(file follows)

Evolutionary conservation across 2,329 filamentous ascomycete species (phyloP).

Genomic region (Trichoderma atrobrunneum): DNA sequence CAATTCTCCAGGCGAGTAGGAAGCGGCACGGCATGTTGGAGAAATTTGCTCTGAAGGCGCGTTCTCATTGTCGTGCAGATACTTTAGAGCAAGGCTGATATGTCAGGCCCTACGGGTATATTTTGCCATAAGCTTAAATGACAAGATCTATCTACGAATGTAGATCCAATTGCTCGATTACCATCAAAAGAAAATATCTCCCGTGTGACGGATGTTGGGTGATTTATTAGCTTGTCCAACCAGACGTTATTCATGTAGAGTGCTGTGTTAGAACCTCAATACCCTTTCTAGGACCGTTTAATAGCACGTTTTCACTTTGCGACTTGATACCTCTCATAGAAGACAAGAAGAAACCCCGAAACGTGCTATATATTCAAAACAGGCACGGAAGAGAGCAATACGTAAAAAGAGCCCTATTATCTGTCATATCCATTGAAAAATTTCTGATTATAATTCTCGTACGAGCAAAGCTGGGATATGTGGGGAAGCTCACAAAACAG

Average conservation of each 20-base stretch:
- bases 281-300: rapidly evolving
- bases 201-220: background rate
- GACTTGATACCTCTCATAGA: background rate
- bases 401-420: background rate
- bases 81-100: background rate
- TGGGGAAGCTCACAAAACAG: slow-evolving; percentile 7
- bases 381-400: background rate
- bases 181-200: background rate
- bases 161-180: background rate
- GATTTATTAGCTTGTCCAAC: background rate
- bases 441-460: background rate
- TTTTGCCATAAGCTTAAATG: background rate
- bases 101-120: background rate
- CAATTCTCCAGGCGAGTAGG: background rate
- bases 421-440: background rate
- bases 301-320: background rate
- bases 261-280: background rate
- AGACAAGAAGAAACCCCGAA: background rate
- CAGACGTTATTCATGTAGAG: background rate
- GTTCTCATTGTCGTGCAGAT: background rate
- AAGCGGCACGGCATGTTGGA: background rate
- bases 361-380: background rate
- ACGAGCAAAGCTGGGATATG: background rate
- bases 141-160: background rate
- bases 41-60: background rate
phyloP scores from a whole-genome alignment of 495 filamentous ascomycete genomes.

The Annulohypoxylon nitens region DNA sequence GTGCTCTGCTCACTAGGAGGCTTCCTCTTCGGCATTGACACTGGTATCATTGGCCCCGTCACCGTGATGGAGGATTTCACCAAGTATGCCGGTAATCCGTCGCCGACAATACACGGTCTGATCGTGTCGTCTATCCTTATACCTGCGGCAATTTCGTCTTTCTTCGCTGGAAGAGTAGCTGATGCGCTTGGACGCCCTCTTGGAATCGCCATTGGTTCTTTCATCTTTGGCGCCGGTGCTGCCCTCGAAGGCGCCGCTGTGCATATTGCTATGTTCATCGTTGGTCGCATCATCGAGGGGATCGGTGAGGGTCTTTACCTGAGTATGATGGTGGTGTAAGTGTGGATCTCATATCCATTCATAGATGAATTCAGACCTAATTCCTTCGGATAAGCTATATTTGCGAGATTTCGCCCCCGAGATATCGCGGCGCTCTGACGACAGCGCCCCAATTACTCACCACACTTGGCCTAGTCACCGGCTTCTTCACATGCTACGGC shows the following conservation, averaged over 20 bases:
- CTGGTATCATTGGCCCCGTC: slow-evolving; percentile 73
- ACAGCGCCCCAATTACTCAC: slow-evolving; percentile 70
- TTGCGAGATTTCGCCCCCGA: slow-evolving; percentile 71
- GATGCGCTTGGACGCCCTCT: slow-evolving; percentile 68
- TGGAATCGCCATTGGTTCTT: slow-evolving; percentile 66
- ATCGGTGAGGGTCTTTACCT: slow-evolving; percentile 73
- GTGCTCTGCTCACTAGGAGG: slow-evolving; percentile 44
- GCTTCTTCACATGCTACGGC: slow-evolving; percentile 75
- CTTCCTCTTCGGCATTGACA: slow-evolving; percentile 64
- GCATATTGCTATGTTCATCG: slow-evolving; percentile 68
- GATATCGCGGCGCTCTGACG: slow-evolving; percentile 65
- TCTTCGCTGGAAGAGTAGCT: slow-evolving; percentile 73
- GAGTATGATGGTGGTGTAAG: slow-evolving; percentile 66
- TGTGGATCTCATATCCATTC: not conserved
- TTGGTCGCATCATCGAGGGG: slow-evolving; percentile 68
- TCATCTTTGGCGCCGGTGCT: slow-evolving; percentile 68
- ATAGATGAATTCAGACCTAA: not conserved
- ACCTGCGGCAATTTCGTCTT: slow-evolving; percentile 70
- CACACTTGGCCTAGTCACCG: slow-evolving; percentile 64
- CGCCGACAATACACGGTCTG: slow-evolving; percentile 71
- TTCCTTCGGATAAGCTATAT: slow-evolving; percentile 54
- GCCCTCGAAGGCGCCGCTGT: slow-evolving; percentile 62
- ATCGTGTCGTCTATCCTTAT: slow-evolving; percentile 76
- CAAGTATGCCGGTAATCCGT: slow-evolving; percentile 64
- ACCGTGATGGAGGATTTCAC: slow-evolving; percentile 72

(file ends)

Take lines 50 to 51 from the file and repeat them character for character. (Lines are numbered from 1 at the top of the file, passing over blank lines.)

- CGCCGACAATACACGGTCTG: slow-evolving; percentile 71
- TTCCTTCGGATAAGCTATAT: slow-evolving; percentile 54